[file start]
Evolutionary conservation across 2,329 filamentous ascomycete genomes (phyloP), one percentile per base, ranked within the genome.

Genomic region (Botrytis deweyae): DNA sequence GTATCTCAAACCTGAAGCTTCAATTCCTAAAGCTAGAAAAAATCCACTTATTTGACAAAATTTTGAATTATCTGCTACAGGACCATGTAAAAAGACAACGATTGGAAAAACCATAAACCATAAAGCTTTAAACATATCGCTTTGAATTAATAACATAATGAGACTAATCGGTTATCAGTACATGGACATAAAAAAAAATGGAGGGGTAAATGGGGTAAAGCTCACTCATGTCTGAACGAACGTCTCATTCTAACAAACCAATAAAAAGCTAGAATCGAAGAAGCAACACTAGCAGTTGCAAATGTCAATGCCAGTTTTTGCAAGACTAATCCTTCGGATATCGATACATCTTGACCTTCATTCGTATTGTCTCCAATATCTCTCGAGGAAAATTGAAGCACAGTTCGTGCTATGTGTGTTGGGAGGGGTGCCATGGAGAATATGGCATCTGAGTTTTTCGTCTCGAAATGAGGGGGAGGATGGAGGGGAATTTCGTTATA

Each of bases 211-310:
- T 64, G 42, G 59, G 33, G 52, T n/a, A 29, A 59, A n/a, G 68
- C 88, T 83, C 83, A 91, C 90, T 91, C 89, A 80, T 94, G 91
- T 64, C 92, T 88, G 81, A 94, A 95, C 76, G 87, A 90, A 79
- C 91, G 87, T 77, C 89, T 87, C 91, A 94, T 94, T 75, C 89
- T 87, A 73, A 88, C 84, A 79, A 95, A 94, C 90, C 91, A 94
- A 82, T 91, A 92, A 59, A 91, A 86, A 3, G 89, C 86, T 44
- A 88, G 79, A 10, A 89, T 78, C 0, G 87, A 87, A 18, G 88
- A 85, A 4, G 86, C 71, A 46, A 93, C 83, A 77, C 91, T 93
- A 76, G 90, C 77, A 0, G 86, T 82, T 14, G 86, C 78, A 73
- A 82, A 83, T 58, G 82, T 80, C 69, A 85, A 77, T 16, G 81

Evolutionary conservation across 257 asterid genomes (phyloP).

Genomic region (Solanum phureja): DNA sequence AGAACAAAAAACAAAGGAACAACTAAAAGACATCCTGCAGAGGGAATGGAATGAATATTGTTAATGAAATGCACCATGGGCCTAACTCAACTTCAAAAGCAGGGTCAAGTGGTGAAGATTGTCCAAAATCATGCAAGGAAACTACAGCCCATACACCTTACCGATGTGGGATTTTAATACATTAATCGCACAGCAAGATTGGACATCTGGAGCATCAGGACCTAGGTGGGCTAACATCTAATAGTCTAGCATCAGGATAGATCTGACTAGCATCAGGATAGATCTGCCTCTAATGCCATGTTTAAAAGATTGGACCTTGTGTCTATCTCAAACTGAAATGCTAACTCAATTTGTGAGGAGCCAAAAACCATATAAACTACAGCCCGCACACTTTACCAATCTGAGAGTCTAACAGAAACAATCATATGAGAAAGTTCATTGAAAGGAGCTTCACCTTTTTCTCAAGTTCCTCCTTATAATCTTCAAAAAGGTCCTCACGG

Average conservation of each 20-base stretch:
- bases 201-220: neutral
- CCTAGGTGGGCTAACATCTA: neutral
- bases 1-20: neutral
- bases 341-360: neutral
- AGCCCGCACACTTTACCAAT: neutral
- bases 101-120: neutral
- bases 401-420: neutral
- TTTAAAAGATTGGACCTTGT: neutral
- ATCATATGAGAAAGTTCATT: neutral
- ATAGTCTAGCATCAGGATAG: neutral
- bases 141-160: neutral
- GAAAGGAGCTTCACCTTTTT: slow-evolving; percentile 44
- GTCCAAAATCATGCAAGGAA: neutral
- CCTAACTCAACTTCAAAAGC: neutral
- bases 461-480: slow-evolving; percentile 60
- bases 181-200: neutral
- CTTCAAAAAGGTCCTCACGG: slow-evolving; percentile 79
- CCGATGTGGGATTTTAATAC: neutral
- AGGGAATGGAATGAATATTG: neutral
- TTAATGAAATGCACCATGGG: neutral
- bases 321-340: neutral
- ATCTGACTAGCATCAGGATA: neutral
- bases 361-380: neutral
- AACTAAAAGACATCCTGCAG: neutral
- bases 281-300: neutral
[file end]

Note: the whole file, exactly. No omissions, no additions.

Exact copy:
Evolutionary conservation across 2,329 filamentous ascomycete genomes (phyloP), one percentile per base, ranked within the genome.

Genomic region (Botrytis deweyae): DNA sequence GTATCTCAAACCTGAAGCTTCAATTCCTAAAGCTAGAAAAAATCCACTTATTTGACAAAATTTTGAATTATCTGCTACAGGACCATGTAAAAAGACAACGATTGGAAAAACCATAAACCATAAAGCTTTAAACATATCGCTTTGAATTAATAACATAATGAGACTAATCGGTTATCAGTACATGGACATAAAAAAAAATGGAGGGGTAAATGGGGTAAAGCTCACTCATGTCTGAACGAACGTCTCATTCTAACAAACCAATAAAAAGCTAGAATCGAAGAAGCAACACTAGCAGTTGCAAATGTCAATGCCAGTTTTTGCAAGACTAATCCTTCGGATATCGATACATCTTGACCTTCATTCGTATTGTCTCCAATATCTCTCGAGGAAAATTGAAGCACAGTTCGTGCTATGTGTGTTGGGAGGGGTGCCATGGAGAATATGGCATCTGAGTTTTTCGTCTCGAAATGAGGGGGAGGATGGAGGGGAATTTCGTTATA

Each of bases 211-310:
- T 64, G 42, G 59, G 33, G 52, T n/a, A 29, A 59, A n/a, G 68
- C 88, T 83, C 83, A 91, C 90, T 91, C 89, A 80, T 94, G 91
- T 64, C 92, T 88, G 81, A 94, A 95, C 76, G 87, A 90, A 79
- C 91, G 87, T 77, C 89, T 87, C 91, A 94, T 94, T 75, C 89
- T 87, A 73, A 88, C 84, A 79, A 95, A 94, C 90, C 91, A 94
- A 82, T 91, A 92, A 59, A 91, A 86, A 3, G 89, C 86, T 44
- A 88, G 79, A 10, A 89, T 78, C 0, G 87, A 87, A 18, G 88
- A 85, A 4, G 86, C 71, A 46, A 93, C 83, A 77, C 91, T 93
- A 76, G 90, C 77, A 0, G 86, T 82, T 14, G 86, C 78, A 73
- A 82, A 83, T 58, G 82, T 80, C 69, A 85, A 77, T 16, G 81

Evolutionary conservation across 257 asterid genomes (phyloP).

Genomic region (Solanum phureja): DNA sequence AGAACAAAAAACAAAGGAACAACTAAAAGACATCCTGCAGAGGGAATGGAATGAATATTGTTAATGAAATGCACCATGGGCCTAACTCAACTTCAAAAGCAGGGTCAAGTGGTGAAGATTGTCCAAAATCATGCAAGGAAACTACAGCCCATACACCTTACCGATGTGGGATTTTAATACATTAATCGCACAGCAAGATTGGACATCTGGAGCATCAGGACCTAGGTGGGCTAACATCTAATAGTCTAGCATCAGGATAGATCTGACTAGCATCAGGATAGATCTGCCTCTAATGCCATGTTTAAAAGATTGGACCTTGTGTCTATCTCAAACTGAAATGCTAACTCAATTTGTGAGGAGCCAAAAACCATATAAACTACAGCCCGCACACTTTACCAATCTGAGAGTCTAACAGAAACAATCATATGAGAAAGTTCATTGAAAGGAGCTTCACCTTTTTCTCAAGTTCCTCCTTATAATCTTCAAAAAGGTCCTCACGG

Average conservation of each 20-base stretch:
- bases 201-220: neutral
- CCTAGGTGGGCTAACATCTA: neutral
- bases 1-20: neutral
- bases 341-360: neutral
- AGCCCGCACACTTTACCAAT: neutral
- bases 101-120: neutral
- bases 401-420: neutral
- TTTAAAAGATTGGACCTTGT: neutral
- ATCATATGAGAAAGTTCATT: neutral
- ATAGTCTAGCATCAGGATAG: neutral
- bases 141-160: neutral
- GAAAGGAGCTTCACCTTTTT: slow-evolving; percentile 44
- GTCCAAAATCATGCAAGGAA: neutral
- CCTAACTCAACTTCAAAAGC: neutral
- bases 461-480: slow-evolving; percentile 60
- bases 181-200: neutral
- CTTCAAAAAGGTCCTCACGG: slow-evolving; percentile 79
- CCGATGTGGGATTTTAATAC: neutral
- AGGGAATGGAATGAATATTG: neutral
- TTAATGAAATGCACCATGGG: neutral
- bases 321-340: neutral
- ATCTGACTAGCATCAGGATA: neutral
- bases 361-380: neutral
- AACTAAAAGACATCCTGCAG: neutral
- bases 281-300: neutral